Turning a Burden into Opportunity
Pius Sawa Murefu
Kampala, Uganda – Nov 2007
Turning a burden into opportunity is the motto of the Kinawataka Women Initiative, an NGO in Kampala.
Initiated in 2003, a group of around one hundred women came together to turn used drinking straws into useful consumer products. The products include footwear, mats, belts, bags, earrings and robes amongst others.
Through the African Medical Research Foundation (AMREF), the Kinawataka Women Initiative has been able to train different groups of women in Kampala to turn the menace of polythene into a resource and keep the environment clean. They have also trained students of Kololo High School in Kampala to produce products.
Benedicta Nanyoga the director of the initiative said their aim is to preserve the environment and to fight poverty through income generation; “people cry of lacking capital to start up a business, but your capital is your head.”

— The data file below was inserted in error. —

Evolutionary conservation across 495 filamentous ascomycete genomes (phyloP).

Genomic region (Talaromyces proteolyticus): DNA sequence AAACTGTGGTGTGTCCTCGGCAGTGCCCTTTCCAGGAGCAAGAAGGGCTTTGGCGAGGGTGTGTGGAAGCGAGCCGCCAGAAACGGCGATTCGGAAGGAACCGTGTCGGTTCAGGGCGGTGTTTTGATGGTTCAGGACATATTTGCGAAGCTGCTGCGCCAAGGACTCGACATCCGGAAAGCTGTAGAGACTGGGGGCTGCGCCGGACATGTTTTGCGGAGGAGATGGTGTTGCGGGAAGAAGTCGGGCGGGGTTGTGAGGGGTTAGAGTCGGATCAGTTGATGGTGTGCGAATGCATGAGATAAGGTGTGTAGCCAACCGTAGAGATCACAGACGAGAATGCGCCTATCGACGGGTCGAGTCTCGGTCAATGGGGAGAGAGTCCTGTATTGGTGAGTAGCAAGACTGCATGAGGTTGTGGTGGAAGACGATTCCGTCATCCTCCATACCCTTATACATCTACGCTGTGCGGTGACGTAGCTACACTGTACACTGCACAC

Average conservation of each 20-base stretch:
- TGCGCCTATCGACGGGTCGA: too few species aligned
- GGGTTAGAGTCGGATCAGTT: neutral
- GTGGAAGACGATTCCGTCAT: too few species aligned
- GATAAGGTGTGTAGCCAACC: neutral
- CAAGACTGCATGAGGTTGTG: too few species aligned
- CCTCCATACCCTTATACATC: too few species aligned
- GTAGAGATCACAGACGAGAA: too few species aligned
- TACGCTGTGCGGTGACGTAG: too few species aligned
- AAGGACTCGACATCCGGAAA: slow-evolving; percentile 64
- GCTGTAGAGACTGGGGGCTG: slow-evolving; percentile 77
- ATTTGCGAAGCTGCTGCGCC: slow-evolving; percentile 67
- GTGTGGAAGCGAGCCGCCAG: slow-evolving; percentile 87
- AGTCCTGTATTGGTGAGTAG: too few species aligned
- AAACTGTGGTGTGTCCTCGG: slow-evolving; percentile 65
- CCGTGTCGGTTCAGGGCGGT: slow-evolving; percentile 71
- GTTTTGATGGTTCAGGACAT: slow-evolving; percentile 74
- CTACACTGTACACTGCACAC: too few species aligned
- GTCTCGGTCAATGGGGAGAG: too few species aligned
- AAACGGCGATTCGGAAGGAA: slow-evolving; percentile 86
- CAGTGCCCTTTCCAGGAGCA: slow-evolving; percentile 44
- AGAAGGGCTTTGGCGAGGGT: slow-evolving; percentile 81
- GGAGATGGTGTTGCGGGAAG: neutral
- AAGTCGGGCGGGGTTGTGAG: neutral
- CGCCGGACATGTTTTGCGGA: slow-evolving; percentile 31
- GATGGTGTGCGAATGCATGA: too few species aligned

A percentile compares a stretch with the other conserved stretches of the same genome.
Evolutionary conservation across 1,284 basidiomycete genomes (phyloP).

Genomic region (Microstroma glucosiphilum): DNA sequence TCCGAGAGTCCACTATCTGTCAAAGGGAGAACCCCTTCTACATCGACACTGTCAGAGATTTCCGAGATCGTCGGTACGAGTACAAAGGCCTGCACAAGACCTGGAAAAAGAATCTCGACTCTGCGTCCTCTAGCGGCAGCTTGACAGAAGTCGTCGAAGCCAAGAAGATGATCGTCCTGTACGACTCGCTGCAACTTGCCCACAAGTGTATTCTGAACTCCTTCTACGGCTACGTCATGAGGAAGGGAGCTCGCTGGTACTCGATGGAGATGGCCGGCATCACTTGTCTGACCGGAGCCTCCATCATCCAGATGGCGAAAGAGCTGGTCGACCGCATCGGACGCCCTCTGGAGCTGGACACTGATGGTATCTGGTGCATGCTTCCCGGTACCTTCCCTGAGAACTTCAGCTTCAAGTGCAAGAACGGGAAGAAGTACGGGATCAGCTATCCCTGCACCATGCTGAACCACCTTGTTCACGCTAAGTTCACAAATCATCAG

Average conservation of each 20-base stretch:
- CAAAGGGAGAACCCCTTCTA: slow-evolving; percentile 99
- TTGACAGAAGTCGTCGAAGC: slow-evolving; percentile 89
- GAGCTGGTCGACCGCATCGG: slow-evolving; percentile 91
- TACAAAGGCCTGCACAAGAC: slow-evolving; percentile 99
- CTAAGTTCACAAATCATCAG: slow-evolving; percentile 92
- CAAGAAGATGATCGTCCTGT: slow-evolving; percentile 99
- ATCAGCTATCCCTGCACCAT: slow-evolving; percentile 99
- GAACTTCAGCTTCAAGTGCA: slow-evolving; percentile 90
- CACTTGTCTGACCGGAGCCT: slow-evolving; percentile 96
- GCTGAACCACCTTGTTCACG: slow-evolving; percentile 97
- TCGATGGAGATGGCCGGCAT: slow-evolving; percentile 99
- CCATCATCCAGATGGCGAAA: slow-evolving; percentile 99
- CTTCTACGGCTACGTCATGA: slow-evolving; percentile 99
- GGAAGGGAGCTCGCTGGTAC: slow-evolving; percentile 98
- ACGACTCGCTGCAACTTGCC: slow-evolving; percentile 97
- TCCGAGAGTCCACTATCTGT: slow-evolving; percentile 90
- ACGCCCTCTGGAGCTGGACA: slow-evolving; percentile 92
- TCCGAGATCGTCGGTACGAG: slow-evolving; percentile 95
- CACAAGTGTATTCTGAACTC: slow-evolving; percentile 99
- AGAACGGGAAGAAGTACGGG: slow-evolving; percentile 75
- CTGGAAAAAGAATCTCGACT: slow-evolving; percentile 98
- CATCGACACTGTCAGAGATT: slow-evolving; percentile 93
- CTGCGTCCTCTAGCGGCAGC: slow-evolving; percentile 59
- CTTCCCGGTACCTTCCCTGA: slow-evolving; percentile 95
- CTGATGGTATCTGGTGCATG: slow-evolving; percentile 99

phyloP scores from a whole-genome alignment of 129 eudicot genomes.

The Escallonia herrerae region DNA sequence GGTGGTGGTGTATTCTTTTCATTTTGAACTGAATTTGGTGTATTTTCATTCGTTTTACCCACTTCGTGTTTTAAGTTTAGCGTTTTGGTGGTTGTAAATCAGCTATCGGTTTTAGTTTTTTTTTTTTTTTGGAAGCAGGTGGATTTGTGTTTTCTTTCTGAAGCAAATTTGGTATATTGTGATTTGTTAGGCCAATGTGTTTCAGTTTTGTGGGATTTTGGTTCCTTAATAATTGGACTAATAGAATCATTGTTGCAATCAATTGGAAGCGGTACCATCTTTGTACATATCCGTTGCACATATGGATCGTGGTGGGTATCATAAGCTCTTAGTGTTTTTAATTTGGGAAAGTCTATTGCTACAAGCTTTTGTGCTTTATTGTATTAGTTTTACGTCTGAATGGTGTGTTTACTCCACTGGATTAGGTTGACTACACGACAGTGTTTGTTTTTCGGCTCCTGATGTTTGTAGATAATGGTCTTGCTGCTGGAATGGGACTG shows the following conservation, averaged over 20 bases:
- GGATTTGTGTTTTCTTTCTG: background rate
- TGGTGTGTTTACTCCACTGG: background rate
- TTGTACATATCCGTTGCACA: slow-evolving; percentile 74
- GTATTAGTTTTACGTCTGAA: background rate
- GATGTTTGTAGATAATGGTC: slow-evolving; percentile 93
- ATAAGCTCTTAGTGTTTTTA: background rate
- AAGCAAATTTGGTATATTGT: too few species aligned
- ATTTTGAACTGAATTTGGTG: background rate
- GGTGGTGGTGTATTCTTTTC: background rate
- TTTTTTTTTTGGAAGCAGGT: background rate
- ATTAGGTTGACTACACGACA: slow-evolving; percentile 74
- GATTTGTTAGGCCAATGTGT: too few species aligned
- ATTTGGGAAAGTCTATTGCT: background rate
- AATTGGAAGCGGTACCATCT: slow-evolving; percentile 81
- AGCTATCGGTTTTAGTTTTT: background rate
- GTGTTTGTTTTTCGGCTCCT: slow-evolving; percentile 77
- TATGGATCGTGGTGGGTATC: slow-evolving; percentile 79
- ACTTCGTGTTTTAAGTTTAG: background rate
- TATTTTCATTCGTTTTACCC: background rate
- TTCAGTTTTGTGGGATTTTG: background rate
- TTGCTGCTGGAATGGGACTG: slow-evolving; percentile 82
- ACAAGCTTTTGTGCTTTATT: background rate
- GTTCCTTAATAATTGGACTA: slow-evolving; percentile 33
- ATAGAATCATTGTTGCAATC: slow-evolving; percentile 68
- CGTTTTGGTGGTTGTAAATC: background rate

Used drinking straws are all over the place and have affected the soil making it difficult for crops to grow well. Our next step is to reach people living in Internally Displaced People’s Camps in Northern Uganda. These people have lived in camps for over twenty years. We feel introducing this initiative can help to enhance their living conditions. A pair of earrings is priced at two thousand Uganda shillings, slightly above $1.00. A pair of shoes costs $8.80, while a shopping bag costs $14.70 and a double mat $30.00.
Through the initiative the women have been able to meet their domestic needs and pay school fees for their children. Some of the children also help by collecting used drinking straws from soda depots during their free time. Nanyonga says the innovation has impressed many people including tourists and nationals alike. But like any other business there are always challenges. Aside from lacking ideal machines to process raw materials, the initiative also lacks suitable transport for finished goods and a show room for finished products.
With the majority of Ugandan women being unemployed and playing the role of housewives, this initiative is seen as a step in the right direction as it requires little or no investment of funds for training or to acquire and clean discarded straws. Furthermore, the business is easy to embark on and can be attended to on a flexible basis.